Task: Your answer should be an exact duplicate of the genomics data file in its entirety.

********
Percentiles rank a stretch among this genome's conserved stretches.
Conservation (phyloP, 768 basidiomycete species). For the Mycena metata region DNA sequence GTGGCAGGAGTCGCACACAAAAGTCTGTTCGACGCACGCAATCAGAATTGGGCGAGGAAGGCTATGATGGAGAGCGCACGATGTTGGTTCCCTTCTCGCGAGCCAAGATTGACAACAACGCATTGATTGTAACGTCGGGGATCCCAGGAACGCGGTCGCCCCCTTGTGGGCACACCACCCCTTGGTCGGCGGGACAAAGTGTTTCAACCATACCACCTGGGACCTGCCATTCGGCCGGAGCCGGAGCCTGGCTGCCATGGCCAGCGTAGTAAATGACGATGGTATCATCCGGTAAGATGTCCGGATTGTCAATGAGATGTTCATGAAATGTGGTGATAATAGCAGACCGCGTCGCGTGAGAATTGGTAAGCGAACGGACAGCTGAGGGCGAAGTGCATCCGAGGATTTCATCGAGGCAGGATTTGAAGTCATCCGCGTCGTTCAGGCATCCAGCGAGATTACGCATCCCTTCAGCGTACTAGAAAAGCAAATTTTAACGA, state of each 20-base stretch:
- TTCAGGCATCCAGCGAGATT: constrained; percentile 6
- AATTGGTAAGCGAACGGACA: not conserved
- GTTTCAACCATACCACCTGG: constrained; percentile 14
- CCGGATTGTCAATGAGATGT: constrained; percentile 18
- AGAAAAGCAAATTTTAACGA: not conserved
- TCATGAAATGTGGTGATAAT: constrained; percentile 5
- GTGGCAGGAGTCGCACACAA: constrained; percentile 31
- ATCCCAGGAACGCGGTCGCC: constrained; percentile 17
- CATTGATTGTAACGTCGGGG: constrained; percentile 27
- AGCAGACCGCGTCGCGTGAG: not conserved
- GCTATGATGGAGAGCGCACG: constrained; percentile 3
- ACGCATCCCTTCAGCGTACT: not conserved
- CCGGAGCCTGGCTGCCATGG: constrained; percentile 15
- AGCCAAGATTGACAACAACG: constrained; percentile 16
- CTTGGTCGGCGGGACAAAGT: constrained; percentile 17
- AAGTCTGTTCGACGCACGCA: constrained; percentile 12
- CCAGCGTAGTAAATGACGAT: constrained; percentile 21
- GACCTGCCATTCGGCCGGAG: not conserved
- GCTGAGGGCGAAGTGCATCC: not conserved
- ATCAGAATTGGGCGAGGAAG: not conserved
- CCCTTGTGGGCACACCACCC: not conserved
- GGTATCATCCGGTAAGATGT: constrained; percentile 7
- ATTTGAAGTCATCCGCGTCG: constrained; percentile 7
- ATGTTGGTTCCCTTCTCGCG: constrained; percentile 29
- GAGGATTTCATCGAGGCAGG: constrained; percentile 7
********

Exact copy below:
Percentiles rank a stretch among this genome's conserved stretches.
Conservation (phyloP, 768 basidiomycete species). For the Mycena metata region DNA sequence GTGGCAGGAGTCGCACACAAAAGTCTGTTCGACGCACGCAATCAGAATTGGGCGAGGAAGGCTATGATGGAGAGCGCACGATGTTGGTTCCCTTCTCGCGAGCCAAGATTGACAACAACGCATTGATTGTAACGTCGGGGATCCCAGGAACGCGGTCGCCCCCTTGTGGGCACACCACCCCTTGGTCGGCGGGACAAAGTGTTTCAACCATACCACCTGGGACCTGCCATTCGGCCGGAGCCGGAGCCTGGCTGCCATGGCCAGCGTAGTAAATGACGATGGTATCATCCGGTAAGATGTCCGGATTGTCAATGAGATGTTCATGAAATGTGGTGATAATAGCAGACCGCGTCGCGTGAGAATTGGTAAGCGAACGGACAGCTGAGGGCGAAGTGCATCCGAGGATTTCATCGAGGCAGGATTTGAAGTCATCCGCGTCGTTCAGGCATCCAGCGAGATTACGCATCCCTTCAGCGTACTAGAAAAGCAAATTTTAACGA, state of each 20-base stretch:
- TTCAGGCATCCAGCGAGATT: constrained; percentile 6
- AATTGGTAAGCGAACGGACA: not conserved
- GTTTCAACCATACCACCTGG: constrained; percentile 14
- CCGGATTGTCAATGAGATGT: constrained; percentile 18
- AGAAAAGCAAATTTTAACGA: not conserved
- TCATGAAATGTGGTGATAAT: constrained; percentile 5
- GTGGCAGGAGTCGCACACAA: constrained; percentile 31
- ATCCCAGGAACGCGGTCGCC: constrained; percentile 17
- CATTGATTGTAACGTCGGGG: constrained; percentile 27
- AGCAGACCGCGTCGCGTGAG: not conserved
- GCTATGATGGAGAGCGCACG: constrained; percentile 3
- ACGCATCCCTTCAGCGTACT: not conserved
- CCGGAGCCTGGCTGCCATGG: constrained; percentile 15
- AGCCAAGATTGACAACAACG: constrained; percentile 16
- CTTGGTCGGCGGGACAAAGT: constrained; percentile 17
- AAGTCTGTTCGACGCACGCA: constrained; percentile 12
- CCAGCGTAGTAAATGACGAT: constrained; percentile 21
- GACCTGCCATTCGGCCGGAG: not conserved
- GCTGAGGGCGAAGTGCATCC: not conserved
- ATCAGAATTGGGCGAGGAAG: not conserved
- CCCTTGTGGGCACACCACCC: not conserved
- GGTATCATCCGGTAAGATGT: constrained; percentile 7
- ATTTGAAGTCATCCGCGTCG: constrained; percentile 7
- ATGTTGGTTCCCTTCTCGCG: constrained; percentile 29
- GAGGATTTCATCGAGGCAGG: constrained; percentile 7